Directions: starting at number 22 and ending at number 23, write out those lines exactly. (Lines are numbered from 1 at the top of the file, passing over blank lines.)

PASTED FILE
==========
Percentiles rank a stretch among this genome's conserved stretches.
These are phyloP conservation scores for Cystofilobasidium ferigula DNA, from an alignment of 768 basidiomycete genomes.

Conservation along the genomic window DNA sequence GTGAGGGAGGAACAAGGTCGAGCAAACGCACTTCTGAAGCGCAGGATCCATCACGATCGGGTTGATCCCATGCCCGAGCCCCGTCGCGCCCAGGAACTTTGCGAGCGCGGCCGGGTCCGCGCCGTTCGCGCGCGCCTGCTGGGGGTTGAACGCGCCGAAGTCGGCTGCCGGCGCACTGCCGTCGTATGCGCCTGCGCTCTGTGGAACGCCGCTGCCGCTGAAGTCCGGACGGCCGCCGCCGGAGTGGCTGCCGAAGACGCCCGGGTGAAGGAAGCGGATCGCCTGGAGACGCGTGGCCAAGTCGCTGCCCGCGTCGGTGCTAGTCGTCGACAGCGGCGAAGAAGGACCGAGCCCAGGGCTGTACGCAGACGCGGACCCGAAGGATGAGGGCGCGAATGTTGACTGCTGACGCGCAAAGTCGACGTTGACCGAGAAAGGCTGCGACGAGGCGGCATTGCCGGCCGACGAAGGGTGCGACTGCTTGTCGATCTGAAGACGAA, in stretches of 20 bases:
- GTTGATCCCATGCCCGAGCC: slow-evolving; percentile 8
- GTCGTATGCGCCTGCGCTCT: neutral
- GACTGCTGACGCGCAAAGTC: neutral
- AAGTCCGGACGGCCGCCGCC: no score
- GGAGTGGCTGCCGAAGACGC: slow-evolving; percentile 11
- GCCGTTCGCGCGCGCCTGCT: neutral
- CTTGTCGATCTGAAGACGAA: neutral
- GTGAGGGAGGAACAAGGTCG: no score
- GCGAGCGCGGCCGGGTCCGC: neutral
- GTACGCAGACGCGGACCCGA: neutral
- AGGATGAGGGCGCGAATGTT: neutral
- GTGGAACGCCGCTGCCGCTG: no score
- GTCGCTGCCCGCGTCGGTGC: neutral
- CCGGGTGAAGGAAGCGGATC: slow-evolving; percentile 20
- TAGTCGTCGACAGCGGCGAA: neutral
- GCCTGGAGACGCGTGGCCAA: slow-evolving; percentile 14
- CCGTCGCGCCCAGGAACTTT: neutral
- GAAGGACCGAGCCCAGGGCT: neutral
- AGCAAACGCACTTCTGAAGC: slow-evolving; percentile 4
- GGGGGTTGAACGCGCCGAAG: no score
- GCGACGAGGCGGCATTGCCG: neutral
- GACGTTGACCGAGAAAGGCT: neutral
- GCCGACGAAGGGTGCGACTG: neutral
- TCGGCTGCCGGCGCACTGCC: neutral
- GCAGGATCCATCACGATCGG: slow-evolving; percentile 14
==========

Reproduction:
- AGCAAACGCACTTCTGAAGC: slow-evolving; percentile 4
- GGGGGTTGAACGCGCCGAAG: no score